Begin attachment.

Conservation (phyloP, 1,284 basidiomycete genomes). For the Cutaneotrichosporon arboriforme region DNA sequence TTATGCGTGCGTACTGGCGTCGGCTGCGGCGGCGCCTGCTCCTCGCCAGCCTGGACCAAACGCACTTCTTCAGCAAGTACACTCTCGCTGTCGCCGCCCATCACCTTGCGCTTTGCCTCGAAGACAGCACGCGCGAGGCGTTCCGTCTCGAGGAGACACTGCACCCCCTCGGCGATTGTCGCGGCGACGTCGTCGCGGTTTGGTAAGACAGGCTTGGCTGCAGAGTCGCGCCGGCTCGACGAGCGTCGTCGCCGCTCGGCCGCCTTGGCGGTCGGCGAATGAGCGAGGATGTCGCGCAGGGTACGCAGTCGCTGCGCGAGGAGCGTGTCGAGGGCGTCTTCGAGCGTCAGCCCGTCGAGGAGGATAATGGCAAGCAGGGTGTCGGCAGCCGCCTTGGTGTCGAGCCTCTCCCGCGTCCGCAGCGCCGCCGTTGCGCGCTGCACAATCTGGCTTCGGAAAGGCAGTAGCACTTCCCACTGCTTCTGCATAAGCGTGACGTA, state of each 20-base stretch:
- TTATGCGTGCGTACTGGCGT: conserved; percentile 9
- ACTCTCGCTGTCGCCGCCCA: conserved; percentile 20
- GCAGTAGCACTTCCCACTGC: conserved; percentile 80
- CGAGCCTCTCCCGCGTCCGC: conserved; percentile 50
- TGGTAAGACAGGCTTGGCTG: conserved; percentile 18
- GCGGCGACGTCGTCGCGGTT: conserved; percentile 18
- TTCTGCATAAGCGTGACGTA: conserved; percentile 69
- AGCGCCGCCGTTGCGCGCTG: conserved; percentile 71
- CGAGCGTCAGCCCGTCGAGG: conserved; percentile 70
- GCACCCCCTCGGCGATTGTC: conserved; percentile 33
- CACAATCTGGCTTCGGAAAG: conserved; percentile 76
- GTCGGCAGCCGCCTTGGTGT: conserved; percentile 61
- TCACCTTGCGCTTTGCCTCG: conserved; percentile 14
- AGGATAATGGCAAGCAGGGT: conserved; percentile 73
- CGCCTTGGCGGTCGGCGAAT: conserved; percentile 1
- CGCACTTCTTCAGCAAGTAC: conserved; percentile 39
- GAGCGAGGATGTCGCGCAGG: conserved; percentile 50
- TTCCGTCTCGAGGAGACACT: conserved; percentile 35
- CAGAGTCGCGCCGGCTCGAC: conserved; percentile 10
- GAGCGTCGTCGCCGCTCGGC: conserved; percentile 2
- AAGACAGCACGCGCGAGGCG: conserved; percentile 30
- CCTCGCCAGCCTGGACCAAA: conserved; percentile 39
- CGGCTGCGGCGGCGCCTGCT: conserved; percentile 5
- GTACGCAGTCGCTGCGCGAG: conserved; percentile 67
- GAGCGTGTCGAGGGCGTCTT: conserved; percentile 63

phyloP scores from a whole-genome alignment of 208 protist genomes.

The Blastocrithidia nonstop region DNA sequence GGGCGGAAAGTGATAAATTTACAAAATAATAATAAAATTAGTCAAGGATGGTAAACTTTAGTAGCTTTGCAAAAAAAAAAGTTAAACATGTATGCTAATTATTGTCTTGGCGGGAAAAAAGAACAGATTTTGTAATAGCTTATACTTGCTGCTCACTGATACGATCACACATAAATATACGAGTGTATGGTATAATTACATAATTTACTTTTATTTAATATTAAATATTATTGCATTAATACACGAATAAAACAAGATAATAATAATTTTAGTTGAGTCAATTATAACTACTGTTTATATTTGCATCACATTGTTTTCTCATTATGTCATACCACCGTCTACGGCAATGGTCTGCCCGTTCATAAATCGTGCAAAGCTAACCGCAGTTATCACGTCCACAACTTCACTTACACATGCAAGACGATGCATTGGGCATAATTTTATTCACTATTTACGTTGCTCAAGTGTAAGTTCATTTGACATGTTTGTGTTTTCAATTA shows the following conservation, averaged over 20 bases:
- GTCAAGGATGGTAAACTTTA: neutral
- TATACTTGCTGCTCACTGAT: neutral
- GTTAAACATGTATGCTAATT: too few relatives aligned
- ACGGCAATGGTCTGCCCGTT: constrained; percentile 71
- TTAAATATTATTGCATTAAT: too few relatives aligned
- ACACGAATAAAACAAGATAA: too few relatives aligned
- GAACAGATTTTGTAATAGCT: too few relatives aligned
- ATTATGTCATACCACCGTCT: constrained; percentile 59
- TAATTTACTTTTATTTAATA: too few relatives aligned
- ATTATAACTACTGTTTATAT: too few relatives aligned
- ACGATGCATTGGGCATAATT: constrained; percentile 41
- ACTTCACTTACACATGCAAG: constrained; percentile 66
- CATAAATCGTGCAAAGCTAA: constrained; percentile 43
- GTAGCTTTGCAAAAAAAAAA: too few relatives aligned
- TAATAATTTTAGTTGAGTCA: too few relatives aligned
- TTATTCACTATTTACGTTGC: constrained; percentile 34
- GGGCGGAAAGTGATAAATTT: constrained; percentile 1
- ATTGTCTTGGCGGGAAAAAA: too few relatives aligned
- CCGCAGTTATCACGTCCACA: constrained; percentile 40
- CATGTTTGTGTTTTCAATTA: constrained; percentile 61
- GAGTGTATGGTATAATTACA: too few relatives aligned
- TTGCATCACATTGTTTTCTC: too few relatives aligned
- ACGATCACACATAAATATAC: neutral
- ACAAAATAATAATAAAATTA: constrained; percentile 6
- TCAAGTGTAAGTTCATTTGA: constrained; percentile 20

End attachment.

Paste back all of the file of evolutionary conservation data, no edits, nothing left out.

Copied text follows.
Conservation (phyloP, 1,284 basidiomycete genomes). For the Cutaneotrichosporon arboriforme region DNA sequence TTATGCGTGCGTACTGGCGTCGGCTGCGGCGGCGCCTGCTCCTCGCCAGCCTGGACCAAACGCACTTCTTCAGCAAGTACACTCTCGCTGTCGCCGCCCATCACCTTGCGCTTTGCCTCGAAGACAGCACGCGCGAGGCGTTCCGTCTCGAGGAGACACTGCACCCCCTCGGCGATTGTCGCGGCGACGTCGTCGCGGTTTGGTAAGACAGGCTTGGCTGCAGAGTCGCGCCGGCTCGACGAGCGTCGTCGCCGCTCGGCCGCCTTGGCGGTCGGCGAATGAGCGAGGATGTCGCGCAGGGTACGCAGTCGCTGCGCGAGGAGCGTGTCGAGGGCGTCTTCGAGCGTCAGCCCGTCGAGGAGGATAATGGCAAGCAGGGTGTCGGCAGCCGCCTTGGTGTCGAGCCTCTCCCGCGTCCGCAGCGCCGCCGTTGCGCGCTGCACAATCTGGCTTCGGAAAGGCAGTAGCACTTCCCACTGCTTCTGCATAAGCGTGACGTA, state of each 20-base stretch:
- TTATGCGTGCGTACTGGCGT: conserved; percentile 9
- ACTCTCGCTGTCGCCGCCCA: conserved; percentile 20
- GCAGTAGCACTTCCCACTGC: conserved; percentile 80
- CGAGCCTCTCCCGCGTCCGC: conserved; percentile 50
- TGGTAAGACAGGCTTGGCTG: conserved; percentile 18
- GCGGCGACGTCGTCGCGGTT: conserved; percentile 18
- TTCTGCATAAGCGTGACGTA: conserved; percentile 69
- AGCGCCGCCGTTGCGCGCTG: conserved; percentile 71
- CGAGCGTCAGCCCGTCGAGG: conserved; percentile 70
- GCACCCCCTCGGCGATTGTC: conserved; percentile 33
- CACAATCTGGCTTCGGAAAG: conserved; percentile 76
- GTCGGCAGCCGCCTTGGTGT: conserved; percentile 61
- TCACCTTGCGCTTTGCCTCG: conserved; percentile 14
- AGGATAATGGCAAGCAGGGT: conserved; percentile 73
- CGCCTTGGCGGTCGGCGAAT: conserved; percentile 1
- CGCACTTCTTCAGCAAGTAC: conserved; percentile 39
- GAGCGAGGATGTCGCGCAGG: conserved; percentile 50
- TTCCGTCTCGAGGAGACACT: conserved; percentile 35
- CAGAGTCGCGCCGGCTCGAC: conserved; percentile 10
- GAGCGTCGTCGCCGCTCGGC: conserved; percentile 2
- AAGACAGCACGCGCGAGGCG: conserved; percentile 30
- CCTCGCCAGCCTGGACCAAA: conserved; percentile 39
- CGGCTGCGGCGGCGCCTGCT: conserved; percentile 5
- GTACGCAGTCGCTGCGCGAG: conserved; percentile 67
- GAGCGTGTCGAGGGCGTCTT: conserved; percentile 63

phyloP scores from a whole-genome alignment of 208 protist genomes.

The Blastocrithidia nonstop region DNA sequence GGGCGGAAAGTGATAAATTTACAAAATAATAATAAAATTAGTCAAGGATGGTAAACTTTAGTAGCTTTGCAAAAAAAAAAGTTAAACATGTATGCTAATTATTGTCTTGGCGGGAAAAAAGAACAGATTTTGTAATAGCTTATACTTGCTGCTCACTGATACGATCACACATAAATATACGAGTGTATGGTATAATTACATAATTTACTTTTATTTAATATTAAATATTATTGCATTAATACACGAATAAAACAAGATAATAATAATTTTAGTTGAGTCAATTATAACTACTGTTTATATTTGCATCACATTGTTTTCTCATTATGTCATACCACCGTCTACGGCAATGGTCTGCCCGTTCATAAATCGTGCAAAGCTAACCGCAGTTATCACGTCCACAACTTCACTTACACATGCAAGACGATGCATTGGGCATAATTTTATTCACTATTTACGTTGCTCAAGTGTAAGTTCATTTGACATGTTTGTGTTTTCAATTA shows the following conservation, averaged over 20 bases:
- GTCAAGGATGGTAAACTTTA: neutral
- TATACTTGCTGCTCACTGAT: neutral
- GTTAAACATGTATGCTAATT: too few relatives aligned
- ACGGCAATGGTCTGCCCGTT: constrained; percentile 71
- TTAAATATTATTGCATTAAT: too few relatives aligned
- ACACGAATAAAACAAGATAA: too few relatives aligned
- GAACAGATTTTGTAATAGCT: too few relatives aligned
- ATTATGTCATACCACCGTCT: constrained; percentile 59
- TAATTTACTTTTATTTAATA: too few relatives aligned
- ATTATAACTACTGTTTATAT: too few relatives aligned
- ACGATGCATTGGGCATAATT: constrained; percentile 41
- ACTTCACTTACACATGCAAG: constrained; percentile 66
- CATAAATCGTGCAAAGCTAA: constrained; percentile 43
- GTAGCTTTGCAAAAAAAAAA: too few relatives aligned
- TAATAATTTTAGTTGAGTCA: too few relatives aligned
- TTATTCACTATTTACGTTGC: constrained; percentile 34
- GGGCGGAAAGTGATAAATTT: constrained; percentile 1
- ATTGTCTTGGCGGGAAAAAA: too few relatives aligned
- CCGCAGTTATCACGTCCACA: constrained; percentile 40
- CATGTTTGTGTTTTCAATTA: constrained; percentile 61
- GAGTGTATGGTATAATTACA: too few relatives aligned
- TTGCATCACATTGTTTTCTC: too few relatives aligned
- ACGATCACACATAAATATAC: neutral
- ACAAAATAATAATAAAATTA: constrained; percentile 6
- TCAAGTGTAAGTTCATTTGA: constrained; percentile 20